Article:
Quinn thinks he’s a normal boy with an average life. That is, until he finds a trail of clues the father he barely knew left behind.
After Quinn unravels his father’s puzzles, he “wakes up” … and realizes his world was nothing more than a virtual construct. In reality, he’s the first fully-aware A.I. in the world, part of an experiment run by a team of scientists—including the man he thought was his father.
As the scientists continue to study him, Quinn’s new existence becomes a waking nightmare. Determined to control his own destiny, he finds allies in other teens—including crush Shea—and plots his escape. But what does true freedom look like when you’re not human?
Acclaimed Morris Award finalist Len Vlahos pens a high-stakes contemporary-rooted sci-fi that asks big questions about humanity.
I’ve read several books and watched many movies about artificial intelligence, so there’s no way I could pass this up on NetGalley.
During the first few chapters, Quinn charmed me. He’s a geeky guy desperately crushing on a pretty girl in his class and spends most of his free time playing a game probably similar to D&D. It initially read more like a middle grade book to me – but not for long. Once Quinn discovers what he is, all sorts of thought-provoking questions come into play. Does he have freedom of choice? What are his rights? Does he have any? A lot of existentialism at play.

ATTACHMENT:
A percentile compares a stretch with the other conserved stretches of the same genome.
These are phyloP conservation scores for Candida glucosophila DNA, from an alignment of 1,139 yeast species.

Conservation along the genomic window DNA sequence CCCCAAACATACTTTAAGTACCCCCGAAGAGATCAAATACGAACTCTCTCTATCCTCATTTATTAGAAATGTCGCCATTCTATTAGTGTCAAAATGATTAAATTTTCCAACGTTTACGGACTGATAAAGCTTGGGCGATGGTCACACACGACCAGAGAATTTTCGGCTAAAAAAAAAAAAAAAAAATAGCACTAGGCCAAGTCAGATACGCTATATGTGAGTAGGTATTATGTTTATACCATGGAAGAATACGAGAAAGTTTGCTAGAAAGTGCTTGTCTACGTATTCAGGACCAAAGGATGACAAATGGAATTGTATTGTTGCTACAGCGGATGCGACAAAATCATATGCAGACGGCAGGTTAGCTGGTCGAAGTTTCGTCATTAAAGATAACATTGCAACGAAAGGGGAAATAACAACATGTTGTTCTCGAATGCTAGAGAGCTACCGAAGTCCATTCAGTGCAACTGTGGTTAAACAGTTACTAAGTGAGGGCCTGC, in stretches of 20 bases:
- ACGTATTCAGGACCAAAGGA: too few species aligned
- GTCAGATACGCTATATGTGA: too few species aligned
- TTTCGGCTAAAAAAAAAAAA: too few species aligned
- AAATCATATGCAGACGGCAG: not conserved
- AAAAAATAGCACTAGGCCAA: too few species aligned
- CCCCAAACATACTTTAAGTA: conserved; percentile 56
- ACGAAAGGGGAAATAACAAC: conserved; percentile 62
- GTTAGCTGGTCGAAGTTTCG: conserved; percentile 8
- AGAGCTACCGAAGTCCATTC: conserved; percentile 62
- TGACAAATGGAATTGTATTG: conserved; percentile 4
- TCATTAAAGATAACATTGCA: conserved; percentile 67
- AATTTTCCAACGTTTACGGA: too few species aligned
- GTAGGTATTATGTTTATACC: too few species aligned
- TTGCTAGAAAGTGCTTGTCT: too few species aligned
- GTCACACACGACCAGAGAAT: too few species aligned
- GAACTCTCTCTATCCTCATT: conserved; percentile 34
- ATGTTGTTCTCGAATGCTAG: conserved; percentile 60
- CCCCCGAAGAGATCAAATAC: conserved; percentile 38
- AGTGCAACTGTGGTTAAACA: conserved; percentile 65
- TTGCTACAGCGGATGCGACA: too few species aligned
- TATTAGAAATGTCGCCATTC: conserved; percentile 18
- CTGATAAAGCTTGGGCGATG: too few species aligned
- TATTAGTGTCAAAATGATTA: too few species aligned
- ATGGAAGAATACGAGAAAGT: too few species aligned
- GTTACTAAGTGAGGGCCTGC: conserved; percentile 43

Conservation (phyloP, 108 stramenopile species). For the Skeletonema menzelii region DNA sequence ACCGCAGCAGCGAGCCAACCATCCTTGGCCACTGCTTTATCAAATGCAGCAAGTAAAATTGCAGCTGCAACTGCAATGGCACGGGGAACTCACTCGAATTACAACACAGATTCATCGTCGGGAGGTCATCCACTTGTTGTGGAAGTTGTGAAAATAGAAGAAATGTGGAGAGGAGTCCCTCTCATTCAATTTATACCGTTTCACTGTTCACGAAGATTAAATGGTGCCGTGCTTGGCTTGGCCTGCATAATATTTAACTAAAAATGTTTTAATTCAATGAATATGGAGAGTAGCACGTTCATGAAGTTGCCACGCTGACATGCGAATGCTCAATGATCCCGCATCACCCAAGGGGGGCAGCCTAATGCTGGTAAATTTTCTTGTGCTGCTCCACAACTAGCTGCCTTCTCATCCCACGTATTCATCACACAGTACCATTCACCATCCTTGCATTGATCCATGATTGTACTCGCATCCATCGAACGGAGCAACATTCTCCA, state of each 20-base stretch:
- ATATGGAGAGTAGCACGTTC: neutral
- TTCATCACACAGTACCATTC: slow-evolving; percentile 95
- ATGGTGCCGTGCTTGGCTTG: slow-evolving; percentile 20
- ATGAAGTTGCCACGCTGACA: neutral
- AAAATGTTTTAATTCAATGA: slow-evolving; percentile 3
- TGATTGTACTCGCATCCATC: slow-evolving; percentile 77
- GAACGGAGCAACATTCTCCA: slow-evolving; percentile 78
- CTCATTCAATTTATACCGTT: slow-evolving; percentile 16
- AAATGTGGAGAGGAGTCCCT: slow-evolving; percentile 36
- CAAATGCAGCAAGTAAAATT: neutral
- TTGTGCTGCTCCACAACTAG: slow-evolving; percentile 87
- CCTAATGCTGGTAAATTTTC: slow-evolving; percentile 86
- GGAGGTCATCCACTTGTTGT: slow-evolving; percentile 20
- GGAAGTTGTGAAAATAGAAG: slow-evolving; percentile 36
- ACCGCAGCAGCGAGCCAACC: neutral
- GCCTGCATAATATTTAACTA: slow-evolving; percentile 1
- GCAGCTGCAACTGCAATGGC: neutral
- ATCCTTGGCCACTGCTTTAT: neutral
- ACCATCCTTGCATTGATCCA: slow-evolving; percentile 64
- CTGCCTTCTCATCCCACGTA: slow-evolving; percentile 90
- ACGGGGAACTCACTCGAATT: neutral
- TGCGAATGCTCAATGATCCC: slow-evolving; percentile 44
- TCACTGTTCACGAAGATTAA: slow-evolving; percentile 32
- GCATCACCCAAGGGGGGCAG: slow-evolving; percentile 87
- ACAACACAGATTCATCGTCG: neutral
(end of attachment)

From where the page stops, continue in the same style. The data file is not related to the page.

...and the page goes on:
Although Quinn thinks (mostly) like a human, he’s an AI with human-like qualities, and your heart goes out to him. He possesses a dry and sometimes dark sense of humor, and watching him learn to navigate friendships and dating parallels most teens’ experiences at that age. While dealing with these relationships, he also has to come to terms with what he is and how he was created. The author did a wonderful job portraying character reactions to Quinn – amazement, suspicion, and delight, among others. Many considered him a friend.
Throughout the story, Quinn feels emotions like any other human, so I was puzzled at how easily he accepted what he was and handled the loss of people in his life. It didn’t seem consistent. He also mentions more than once that he’s the most intelligent being on Earth, but then misses some mightly big clues toward the end of the book.
Hard Wired inspires a wide range of emotions and questions, and you’ll find yourself emphathizing with Quinn quite easily. Sci-fi fans can fall easily into this book and spend a few thought-provoking hours.
I received a complimentary copy of this book from the publisher through NetGalley. Opinions expressed in this review are completely my own.